- Access Keys
- Skip Links
- Using CSS
- Alternative Content
- Valid HTML code
- Text size
- Colour Contrast
People with limited mobility may have a hard time controlling a mouse to click on links, and tabbing through menus can be slow going. The W3C introduced the accesskey attribute to enable users to select the appropriate key on their keyboards and navigate to a particular link.
Windows users can navigate with the accesskey feature by typing ALT+Accesskey. On the Mac, you would use Ctrl+Accesskey. Internet Explorer users may also need to hit the “enter” key to activate a link.
Access Key Guide
- H = Go Home
- S = Skip past the navigation and go straight to the content.
- A = Go to the accesskey definitions page.
- 1 = About L'Arche
- 2 = Working in a L'Arche Community
- 3 = Choosing your support from L'Arche
- 4 = Spirituality
- 5 = Support Us
- 6 = Shop
- 7 = Donate
- 8 = L'Arche in your area
- 9 = L'Arche Social Network
- A = Accessibility
- C = Contact Us
- M = Site Map
- Download video transcription for 'Miha's Story' video
- Download video transcription for 'My Liverpool Home' video
At the top of the page there is a "Skip to main content" link. The "skip" links move the focus in the browser and in the screen magnifier or screen reader to the precise start of the content, making it very much easier to locate the required section.
People who use access technology such as speech or braille output frequently have to listen to the page in linear order. For example, from left to right and top to bottom. This can become tedious and laborious when, for example, the navigation bar has to be listened to, in full, at the beginning of every page on a website.
When layout is defined by CSS rather than being locked into an HTML table format, it can prevent a number of accessibility problems for screen reader users and people using either low screen resolutions or newer technologies with narrow screens.
Cascading style sheets - can be used to give format to headings and text in pages. Page structure - coding headings, paragraphs and lists correctly, allows people who use speech and braille output software to know what purpose a piece of text has.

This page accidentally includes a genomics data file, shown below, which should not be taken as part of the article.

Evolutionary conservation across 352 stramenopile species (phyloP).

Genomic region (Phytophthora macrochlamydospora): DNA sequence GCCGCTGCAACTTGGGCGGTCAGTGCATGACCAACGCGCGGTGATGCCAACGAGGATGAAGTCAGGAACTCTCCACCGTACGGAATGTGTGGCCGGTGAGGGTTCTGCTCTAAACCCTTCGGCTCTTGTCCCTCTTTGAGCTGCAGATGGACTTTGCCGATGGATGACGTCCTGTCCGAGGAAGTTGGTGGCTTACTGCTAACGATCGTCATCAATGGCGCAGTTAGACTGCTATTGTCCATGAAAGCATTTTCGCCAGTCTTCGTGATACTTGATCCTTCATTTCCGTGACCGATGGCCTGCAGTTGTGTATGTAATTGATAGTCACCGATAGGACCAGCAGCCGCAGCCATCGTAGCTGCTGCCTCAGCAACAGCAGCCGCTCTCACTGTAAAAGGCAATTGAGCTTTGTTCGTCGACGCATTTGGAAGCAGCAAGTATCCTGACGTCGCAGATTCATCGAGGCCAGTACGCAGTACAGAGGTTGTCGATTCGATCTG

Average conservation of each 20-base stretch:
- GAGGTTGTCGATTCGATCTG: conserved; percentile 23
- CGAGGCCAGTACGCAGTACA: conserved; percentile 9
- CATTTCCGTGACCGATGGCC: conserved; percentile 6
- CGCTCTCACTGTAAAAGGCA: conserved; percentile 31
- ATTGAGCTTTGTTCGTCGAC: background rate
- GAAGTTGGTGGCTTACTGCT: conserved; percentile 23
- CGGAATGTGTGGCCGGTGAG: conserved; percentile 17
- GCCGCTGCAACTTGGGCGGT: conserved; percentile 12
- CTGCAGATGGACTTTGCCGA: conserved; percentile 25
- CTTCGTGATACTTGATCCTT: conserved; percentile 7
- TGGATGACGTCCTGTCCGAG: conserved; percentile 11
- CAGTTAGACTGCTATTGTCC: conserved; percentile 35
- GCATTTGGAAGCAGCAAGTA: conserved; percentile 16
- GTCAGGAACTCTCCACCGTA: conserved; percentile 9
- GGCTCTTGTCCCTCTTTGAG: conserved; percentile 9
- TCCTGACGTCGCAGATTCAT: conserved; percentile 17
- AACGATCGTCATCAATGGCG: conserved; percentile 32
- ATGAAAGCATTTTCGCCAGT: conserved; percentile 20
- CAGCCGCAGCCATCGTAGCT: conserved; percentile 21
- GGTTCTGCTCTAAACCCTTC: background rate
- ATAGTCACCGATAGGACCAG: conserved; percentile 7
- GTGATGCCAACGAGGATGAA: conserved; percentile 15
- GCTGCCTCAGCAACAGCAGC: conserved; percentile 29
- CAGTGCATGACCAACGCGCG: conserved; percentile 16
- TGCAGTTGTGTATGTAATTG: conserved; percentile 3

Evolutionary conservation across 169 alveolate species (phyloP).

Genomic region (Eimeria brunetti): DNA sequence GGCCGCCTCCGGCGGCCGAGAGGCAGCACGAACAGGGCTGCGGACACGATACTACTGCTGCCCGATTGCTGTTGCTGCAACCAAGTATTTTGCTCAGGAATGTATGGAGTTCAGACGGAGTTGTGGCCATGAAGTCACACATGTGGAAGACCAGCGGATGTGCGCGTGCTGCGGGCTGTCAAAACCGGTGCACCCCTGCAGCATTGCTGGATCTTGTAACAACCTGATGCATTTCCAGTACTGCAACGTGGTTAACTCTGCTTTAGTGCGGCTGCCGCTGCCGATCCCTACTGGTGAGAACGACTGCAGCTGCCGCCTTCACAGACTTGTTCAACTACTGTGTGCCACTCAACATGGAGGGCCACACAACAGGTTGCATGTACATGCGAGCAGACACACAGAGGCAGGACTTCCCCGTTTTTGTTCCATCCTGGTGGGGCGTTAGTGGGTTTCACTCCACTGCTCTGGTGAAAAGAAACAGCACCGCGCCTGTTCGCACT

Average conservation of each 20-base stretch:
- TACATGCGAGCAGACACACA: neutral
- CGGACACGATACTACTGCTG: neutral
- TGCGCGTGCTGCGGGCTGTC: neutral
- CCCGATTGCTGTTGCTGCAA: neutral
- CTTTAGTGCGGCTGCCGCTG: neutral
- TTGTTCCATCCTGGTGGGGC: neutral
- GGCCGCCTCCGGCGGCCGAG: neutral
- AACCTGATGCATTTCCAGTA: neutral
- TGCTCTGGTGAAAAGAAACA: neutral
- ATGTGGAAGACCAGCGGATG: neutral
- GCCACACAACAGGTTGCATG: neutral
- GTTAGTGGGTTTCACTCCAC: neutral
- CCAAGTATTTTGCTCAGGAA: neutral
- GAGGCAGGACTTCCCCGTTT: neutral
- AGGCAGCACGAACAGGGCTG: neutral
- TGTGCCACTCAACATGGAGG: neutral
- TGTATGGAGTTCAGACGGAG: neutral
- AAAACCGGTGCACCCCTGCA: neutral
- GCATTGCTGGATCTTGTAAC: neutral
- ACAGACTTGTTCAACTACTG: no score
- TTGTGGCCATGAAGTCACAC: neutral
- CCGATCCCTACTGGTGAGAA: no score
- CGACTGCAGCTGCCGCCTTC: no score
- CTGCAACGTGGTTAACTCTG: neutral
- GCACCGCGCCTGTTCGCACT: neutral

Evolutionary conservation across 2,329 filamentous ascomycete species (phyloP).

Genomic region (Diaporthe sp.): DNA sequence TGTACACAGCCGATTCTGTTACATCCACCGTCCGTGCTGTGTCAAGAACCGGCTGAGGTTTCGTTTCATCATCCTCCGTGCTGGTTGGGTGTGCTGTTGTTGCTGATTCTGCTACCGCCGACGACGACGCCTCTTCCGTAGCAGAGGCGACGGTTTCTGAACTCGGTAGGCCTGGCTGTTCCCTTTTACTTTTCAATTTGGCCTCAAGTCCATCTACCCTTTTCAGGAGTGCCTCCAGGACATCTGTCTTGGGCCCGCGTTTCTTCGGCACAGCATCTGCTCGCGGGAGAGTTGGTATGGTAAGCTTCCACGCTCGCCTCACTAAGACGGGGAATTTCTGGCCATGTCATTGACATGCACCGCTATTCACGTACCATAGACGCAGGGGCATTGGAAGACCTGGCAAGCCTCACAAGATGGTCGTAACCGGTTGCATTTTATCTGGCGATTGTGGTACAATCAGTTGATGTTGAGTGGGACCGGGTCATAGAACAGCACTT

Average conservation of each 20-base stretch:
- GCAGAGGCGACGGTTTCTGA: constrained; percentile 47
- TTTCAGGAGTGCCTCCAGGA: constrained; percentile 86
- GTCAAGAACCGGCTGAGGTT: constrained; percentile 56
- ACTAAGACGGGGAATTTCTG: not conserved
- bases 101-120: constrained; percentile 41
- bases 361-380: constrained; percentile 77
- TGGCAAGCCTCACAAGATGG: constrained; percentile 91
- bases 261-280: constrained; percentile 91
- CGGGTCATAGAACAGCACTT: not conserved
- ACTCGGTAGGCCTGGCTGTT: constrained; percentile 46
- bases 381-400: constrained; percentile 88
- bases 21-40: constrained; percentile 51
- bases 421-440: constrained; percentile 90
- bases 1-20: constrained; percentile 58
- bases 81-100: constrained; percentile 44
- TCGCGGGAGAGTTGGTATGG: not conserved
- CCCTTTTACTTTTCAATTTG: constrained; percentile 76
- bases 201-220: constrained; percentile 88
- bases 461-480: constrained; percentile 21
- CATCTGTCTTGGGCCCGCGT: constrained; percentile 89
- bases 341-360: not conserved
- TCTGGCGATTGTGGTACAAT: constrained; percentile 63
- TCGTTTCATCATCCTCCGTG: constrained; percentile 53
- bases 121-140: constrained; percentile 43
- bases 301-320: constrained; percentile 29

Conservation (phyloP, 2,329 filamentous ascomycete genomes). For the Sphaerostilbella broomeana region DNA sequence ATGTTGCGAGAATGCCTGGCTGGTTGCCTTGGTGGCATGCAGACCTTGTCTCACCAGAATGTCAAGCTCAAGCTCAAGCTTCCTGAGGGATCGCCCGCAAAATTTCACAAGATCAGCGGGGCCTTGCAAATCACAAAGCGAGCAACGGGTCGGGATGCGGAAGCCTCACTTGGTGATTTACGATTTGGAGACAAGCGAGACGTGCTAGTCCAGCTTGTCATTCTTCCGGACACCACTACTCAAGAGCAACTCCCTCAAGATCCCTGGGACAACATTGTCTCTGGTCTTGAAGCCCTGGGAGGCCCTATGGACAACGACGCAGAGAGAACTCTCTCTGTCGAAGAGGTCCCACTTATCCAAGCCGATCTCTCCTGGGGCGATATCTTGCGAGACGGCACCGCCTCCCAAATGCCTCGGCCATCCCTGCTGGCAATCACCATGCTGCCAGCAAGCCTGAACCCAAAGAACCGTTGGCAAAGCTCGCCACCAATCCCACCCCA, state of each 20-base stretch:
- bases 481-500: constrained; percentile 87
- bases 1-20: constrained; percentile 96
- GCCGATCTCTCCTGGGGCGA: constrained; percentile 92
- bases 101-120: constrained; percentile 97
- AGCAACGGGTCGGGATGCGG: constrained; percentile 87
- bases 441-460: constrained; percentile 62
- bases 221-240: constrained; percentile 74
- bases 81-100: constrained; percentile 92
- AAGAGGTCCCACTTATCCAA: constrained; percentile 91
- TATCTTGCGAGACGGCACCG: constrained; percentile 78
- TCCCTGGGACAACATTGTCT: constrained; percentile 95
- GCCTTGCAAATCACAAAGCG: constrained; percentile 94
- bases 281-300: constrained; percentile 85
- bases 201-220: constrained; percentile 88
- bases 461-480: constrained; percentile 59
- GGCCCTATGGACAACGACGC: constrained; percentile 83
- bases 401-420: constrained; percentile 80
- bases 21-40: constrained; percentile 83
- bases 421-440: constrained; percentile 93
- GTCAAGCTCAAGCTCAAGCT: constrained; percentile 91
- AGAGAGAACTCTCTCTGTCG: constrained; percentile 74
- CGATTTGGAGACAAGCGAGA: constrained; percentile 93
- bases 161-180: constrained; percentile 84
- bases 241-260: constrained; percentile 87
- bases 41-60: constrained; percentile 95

Graphic intense sites or those that employ elements that prove inaccessible to disabled users can put CSS to good work by placing all these elements at the bottom of the source code. This way, normal browsers will render the layout properly for normal users, letting them enjoy the visuals while alternate browsers will easily render the simplified, informational content to disabled users.
Because visually impaired users are often unable to see pictures, they rely heavily on the description associated with them. ALT tag for images and TITLE tag for other elements are used within the site to fully describe all elements of a web page.
Alternative text for all images and multimedia content are provided. Transcriptions for the video on the site are provided but you can also download them from the links below.
Valid HTML code
One of the reiterated recommendations of W3C is to always validate the web pages and correct them so as they become standard compliant.
Although validation does not guarantee it, standard compliant pages stand higher chances of being compatible with various browsers. This increases overall accessibility by ensuring the web site is functional and fully visible to all users on all browsers.
Alternate browsers for disabled people read the source code line by line. By ensuring that the website uses correct code, one can prevent glitches or errors which may arise during this process. Search engines can index more easily pages that are validated than those that are not.
A text zoom option is provided on the site to increase text size within the site.
A colour contrast option is provided on the site to help those users with visual impairment or colour blindness.
Users should be able to tell at any time their whereabouts are in a web site. The breadcumbs navigation, below the main navigation, is on the site for this purpose.
A sitemap is provided on the site as an alternative means to navigation.
For more information on Accessibility visit the following links:-